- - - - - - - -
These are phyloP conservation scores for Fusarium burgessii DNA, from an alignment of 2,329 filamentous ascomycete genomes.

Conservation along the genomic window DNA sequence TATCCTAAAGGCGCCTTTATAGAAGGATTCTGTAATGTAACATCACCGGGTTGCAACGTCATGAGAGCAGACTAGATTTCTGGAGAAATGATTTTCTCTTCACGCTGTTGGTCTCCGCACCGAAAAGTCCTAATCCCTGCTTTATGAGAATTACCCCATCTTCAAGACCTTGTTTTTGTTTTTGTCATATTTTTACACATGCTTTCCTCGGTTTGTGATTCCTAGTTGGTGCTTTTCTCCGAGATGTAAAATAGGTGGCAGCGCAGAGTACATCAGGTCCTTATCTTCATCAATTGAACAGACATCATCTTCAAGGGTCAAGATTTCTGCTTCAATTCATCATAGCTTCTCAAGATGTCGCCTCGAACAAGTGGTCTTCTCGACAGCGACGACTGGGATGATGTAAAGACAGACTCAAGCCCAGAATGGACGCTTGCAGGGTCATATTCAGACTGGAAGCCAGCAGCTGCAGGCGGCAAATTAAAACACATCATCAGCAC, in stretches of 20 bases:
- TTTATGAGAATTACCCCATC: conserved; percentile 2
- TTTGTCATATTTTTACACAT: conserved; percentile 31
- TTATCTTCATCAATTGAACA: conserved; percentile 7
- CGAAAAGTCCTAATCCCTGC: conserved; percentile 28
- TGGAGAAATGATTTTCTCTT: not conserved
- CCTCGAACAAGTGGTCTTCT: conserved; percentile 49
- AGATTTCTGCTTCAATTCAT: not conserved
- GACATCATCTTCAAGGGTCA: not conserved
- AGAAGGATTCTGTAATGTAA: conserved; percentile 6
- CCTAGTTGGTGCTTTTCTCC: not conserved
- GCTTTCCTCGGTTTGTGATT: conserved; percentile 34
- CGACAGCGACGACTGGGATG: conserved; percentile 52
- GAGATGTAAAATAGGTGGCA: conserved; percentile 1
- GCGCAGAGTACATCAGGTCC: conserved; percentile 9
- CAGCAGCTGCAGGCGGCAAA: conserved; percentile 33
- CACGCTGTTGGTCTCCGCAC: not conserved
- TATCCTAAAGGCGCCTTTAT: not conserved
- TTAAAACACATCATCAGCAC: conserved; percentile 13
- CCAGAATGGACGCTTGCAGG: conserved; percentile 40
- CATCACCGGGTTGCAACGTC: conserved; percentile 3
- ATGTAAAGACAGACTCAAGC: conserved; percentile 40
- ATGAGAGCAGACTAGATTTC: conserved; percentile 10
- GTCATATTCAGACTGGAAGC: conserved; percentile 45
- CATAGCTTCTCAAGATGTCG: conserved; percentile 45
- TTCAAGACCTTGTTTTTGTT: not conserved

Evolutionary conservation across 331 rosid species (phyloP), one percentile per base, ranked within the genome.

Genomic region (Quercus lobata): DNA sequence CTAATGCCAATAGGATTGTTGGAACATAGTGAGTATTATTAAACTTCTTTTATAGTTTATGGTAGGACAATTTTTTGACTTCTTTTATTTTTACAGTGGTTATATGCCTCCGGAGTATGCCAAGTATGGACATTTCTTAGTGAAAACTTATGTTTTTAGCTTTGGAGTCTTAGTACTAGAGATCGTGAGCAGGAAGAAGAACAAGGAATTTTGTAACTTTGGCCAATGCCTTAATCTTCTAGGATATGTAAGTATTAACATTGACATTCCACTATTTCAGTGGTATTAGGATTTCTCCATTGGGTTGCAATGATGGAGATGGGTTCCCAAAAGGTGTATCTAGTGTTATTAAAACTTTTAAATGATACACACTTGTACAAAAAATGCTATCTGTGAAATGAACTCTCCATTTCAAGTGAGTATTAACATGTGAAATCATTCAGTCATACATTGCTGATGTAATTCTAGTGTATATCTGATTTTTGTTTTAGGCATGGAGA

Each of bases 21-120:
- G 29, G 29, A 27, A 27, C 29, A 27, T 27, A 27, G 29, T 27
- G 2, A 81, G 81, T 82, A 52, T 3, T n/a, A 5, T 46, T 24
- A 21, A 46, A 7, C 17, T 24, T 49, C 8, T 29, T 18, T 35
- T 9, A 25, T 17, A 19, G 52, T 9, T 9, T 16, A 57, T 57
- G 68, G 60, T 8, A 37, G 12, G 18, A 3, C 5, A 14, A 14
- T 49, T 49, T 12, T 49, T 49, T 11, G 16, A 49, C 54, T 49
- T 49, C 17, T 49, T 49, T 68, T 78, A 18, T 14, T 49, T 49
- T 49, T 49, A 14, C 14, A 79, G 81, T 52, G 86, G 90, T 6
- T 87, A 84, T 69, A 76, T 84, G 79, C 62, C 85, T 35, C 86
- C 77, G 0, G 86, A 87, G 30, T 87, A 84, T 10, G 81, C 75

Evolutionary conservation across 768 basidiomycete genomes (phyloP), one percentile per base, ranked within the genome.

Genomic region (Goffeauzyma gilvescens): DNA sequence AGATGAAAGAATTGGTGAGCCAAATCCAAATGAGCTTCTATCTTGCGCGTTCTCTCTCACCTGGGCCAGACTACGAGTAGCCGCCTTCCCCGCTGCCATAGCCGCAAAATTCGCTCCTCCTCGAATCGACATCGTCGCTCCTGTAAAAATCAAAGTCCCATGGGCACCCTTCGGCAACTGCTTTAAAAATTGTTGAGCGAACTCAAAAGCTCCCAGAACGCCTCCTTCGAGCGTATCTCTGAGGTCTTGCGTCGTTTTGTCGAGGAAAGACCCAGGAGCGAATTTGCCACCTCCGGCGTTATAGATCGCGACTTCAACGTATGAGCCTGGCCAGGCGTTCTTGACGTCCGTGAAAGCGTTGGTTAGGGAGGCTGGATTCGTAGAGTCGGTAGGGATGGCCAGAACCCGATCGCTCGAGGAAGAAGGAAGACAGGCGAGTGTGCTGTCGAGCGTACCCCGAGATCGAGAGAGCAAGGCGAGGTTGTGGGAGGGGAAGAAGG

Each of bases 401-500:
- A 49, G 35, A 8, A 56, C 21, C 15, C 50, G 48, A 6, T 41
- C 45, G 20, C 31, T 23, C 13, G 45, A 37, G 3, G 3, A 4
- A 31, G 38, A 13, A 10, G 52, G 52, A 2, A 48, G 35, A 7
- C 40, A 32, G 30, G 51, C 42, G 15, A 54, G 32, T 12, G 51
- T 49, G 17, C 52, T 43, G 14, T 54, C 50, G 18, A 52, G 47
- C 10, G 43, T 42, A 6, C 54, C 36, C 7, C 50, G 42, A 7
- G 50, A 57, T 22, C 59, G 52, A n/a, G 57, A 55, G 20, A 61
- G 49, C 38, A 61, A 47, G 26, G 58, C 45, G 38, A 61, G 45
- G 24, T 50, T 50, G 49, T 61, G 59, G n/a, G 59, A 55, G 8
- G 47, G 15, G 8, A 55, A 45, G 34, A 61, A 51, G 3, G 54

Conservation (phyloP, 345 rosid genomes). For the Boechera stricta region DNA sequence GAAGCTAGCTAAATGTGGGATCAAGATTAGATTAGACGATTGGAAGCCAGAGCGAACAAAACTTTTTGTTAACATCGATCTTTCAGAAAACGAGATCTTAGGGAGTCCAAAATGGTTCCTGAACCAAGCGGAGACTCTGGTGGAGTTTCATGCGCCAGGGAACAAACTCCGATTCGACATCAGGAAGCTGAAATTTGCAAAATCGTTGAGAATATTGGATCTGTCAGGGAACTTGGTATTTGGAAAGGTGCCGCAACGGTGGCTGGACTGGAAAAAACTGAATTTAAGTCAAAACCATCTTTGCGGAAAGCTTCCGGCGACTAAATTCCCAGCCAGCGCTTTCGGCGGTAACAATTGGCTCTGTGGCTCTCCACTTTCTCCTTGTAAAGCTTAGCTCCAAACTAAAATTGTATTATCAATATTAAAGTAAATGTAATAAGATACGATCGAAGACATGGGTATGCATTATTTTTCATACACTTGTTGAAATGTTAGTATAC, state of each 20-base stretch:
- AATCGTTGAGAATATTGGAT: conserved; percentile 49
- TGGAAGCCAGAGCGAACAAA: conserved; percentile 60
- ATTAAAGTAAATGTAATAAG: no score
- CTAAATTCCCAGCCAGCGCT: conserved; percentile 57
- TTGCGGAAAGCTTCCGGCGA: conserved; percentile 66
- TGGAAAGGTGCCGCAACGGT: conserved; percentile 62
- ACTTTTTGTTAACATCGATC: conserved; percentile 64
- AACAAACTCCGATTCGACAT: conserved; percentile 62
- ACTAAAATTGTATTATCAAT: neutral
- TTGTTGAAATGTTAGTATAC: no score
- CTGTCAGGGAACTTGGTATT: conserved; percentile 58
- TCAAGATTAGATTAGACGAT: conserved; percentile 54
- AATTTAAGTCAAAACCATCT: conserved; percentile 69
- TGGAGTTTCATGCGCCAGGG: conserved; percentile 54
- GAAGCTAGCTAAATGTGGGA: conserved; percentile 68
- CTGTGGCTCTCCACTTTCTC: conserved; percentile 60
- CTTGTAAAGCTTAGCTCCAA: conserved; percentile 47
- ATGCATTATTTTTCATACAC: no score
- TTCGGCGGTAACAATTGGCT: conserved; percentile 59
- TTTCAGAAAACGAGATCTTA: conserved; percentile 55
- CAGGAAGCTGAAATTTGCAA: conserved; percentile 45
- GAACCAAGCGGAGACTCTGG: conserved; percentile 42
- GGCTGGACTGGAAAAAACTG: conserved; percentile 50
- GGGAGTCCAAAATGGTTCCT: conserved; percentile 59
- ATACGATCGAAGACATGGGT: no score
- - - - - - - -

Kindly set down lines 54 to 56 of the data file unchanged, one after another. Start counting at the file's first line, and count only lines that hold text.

Conservation (phyloP, 345 rosid genomes). For the Boechera stricta region DNA sequence GAAGCTAGCTAAATGTGGGATCAAGATTAGATTAGACGATTGGAAGCCAGAGCGAACAAAACTTTTTGTTAACATCGATCTTTCAGAAAACGAGATCTTAGGGAGTCCAAAATGGTTCCTGAACCAAGCGGAGACTCTGGTGGAGTTTCATGCGCCAGGGAACAAACTCCGATTCGACATCAGGAAGCTGAAATTTGCAAAATCGTTGAGAATATTGGATCTGTCAGGGAACTTGGTATTTGGAAAGGTGCCGCAACGGTGGCTGGACTGGAAAAAACTGAATTTAAGTCAAAACCATCTTTGCGGAAAGCTTCCGGCGACTAAATTCCCAGCCAGCGCTTTCGGCGGTAACAATTGGCTCTGTGGCTCTCCACTTTCTCCTTGTAAAGCTTAGCTCCAAACTAAAATTGTATTATCAATATTAAAGTAAATGTAATAAGATACGATCGAAGACATGGGTATGCATTATTTTTCATACACTTGTTGAAATGTTAGTATAC, state of each 20-base stretch:
- AATCGTTGAGAATATTGGAT: conserved; percentile 49
- TGGAAGCCAGAGCGAACAAA: conserved; percentile 60